was a generation ago. it was a very different political environment. i mean, as we saw last week, house republicans are not really inclined to compromise on their core principles, which are keeping taxes low and the second amendment. so i think eleanor's right. the only way you can maybe get something passed is to pair it with, you know, other options that they would agree to. they'd say, okay, we're going to get more, you know, mental health resources to prevent this from happening again. and okay maybe we'll agree to some limits on guns. you know, related to that, i would point out that the nra's latest proposal would cost $7 billion according to my back of the envelope calculations. >> you mean to put police officers in every school? >> yeah. you've got 100,000 public schools. right now you have about a third of them that have armed security guards of one kind or another. so that means you've got two-thirds, 70,000, costs about $100,000 to pay a salary and benefits for a police officer so, that comes out to $7 billion. to put that in perspective, the fbi's annual budget is $8 billion. now, i don
, called the raging bull thesis. the argument we were moving from a trading environment, which they had been talking about for ten years, and moving towards a new secular bull market beginning in 2013. that means you take out the old highs. we still believe that, 1615 who take out the old highs. housing getting better, turning after six years after a horrible recession. we're looking at the energy boom in the country. we're looking at the wireless mobility aspects to technology and we're looking at the -- one other phenomenon is the competitiveness. >> does that bring mom and pop home? >> what will bring mom and pop home ultimately is losing a little bit of money in their bond funds. over $1 trillion in bond funds over the last four years. but if you look at survey work, particularly survey of consumer finance by the federal reserve board, you'll see that people still want to buy equities. that's been true for the survey for the last, you know, 10, 12 years, despite what just happened. most people don't understand this, 35 to 39-year-olds is a cohort of the americans who begin to save f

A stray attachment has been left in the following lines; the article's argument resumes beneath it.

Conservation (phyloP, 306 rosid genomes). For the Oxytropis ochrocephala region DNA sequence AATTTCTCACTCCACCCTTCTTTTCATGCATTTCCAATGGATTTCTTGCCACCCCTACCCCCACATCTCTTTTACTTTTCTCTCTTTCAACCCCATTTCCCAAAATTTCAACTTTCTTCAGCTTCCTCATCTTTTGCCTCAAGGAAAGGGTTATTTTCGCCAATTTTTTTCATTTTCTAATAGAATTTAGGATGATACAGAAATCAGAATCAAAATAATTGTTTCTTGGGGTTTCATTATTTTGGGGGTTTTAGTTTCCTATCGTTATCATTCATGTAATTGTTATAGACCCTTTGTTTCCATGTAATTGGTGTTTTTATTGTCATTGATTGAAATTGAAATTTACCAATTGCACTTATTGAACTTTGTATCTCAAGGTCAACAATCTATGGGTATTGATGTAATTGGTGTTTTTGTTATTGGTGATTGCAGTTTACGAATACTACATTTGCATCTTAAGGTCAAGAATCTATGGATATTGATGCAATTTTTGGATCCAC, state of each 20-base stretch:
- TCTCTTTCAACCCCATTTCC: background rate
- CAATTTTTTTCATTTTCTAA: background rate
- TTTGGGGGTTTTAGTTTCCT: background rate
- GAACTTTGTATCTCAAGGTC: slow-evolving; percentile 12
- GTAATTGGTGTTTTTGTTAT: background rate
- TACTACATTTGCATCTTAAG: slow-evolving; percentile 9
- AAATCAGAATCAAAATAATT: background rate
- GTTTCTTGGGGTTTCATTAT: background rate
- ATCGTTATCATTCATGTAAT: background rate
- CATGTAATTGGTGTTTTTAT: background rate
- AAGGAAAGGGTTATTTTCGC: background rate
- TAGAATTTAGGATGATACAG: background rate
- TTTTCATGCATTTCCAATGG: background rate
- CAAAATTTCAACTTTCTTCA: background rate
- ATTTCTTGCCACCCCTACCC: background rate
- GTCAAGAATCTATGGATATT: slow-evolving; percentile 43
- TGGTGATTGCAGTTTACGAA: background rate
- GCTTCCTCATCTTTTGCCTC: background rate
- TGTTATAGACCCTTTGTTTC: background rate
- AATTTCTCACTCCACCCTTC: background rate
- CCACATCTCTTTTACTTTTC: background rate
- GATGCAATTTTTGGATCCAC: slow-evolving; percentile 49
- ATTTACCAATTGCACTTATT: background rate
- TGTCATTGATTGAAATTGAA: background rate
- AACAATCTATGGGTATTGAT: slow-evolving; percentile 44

investors to market and be successful. so what do you do in an environment like this? every individual ought to have a plan. they ought to have a place they're trying to get to. if they're not there now then they ought to have a second plan for how long it takes them to get there, and under what conditions. don't do anything precipitously. individual investors have a knack for making decisions about investing in asset classes at exactly the wrong time. they need to be disciplined. >> all right. balance is another word that sort of irritates me, because when i hear democrats use balance it means higher taxes, when i hear republicans use balance, it means more spending cuts. when you say we need a balanced approach long-term, what are you talking about? >> well, actually, this, i think, is something that investors need to think about. and there are a couple of very smart people writing about the issue. i would say jeremy grantham. but the whole are we coming to the end of an era. in fact i think one of our guests today wrote a piece on this. the end of the era where we could count on 3% averag